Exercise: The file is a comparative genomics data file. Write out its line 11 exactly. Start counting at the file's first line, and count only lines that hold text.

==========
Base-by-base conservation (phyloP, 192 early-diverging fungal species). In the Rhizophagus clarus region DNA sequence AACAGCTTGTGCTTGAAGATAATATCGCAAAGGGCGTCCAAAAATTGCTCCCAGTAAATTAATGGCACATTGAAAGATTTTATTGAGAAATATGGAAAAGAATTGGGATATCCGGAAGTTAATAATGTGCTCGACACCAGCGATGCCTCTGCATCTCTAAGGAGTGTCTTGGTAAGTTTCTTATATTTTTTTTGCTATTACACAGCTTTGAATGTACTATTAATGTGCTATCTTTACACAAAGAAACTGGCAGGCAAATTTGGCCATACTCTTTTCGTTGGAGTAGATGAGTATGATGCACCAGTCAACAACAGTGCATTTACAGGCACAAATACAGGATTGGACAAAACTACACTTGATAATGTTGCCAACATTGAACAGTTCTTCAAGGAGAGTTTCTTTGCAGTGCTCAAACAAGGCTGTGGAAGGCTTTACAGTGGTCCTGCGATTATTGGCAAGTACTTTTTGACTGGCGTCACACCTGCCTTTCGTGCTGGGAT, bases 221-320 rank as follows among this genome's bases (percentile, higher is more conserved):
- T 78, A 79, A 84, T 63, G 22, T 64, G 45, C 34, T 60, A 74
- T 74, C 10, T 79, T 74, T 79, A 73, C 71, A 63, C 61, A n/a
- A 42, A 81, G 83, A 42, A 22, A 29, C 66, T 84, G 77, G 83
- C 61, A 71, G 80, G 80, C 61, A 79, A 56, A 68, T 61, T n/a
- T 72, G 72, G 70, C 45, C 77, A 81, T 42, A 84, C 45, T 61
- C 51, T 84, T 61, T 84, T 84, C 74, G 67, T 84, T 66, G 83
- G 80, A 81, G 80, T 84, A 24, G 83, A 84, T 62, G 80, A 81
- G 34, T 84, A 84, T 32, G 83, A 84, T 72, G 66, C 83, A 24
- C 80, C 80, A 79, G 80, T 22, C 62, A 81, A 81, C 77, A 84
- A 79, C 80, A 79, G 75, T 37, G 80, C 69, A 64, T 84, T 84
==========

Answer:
- A 79, C 80, A 79, G 75, T 37, G 80, C 69, A 64, T 84, T 84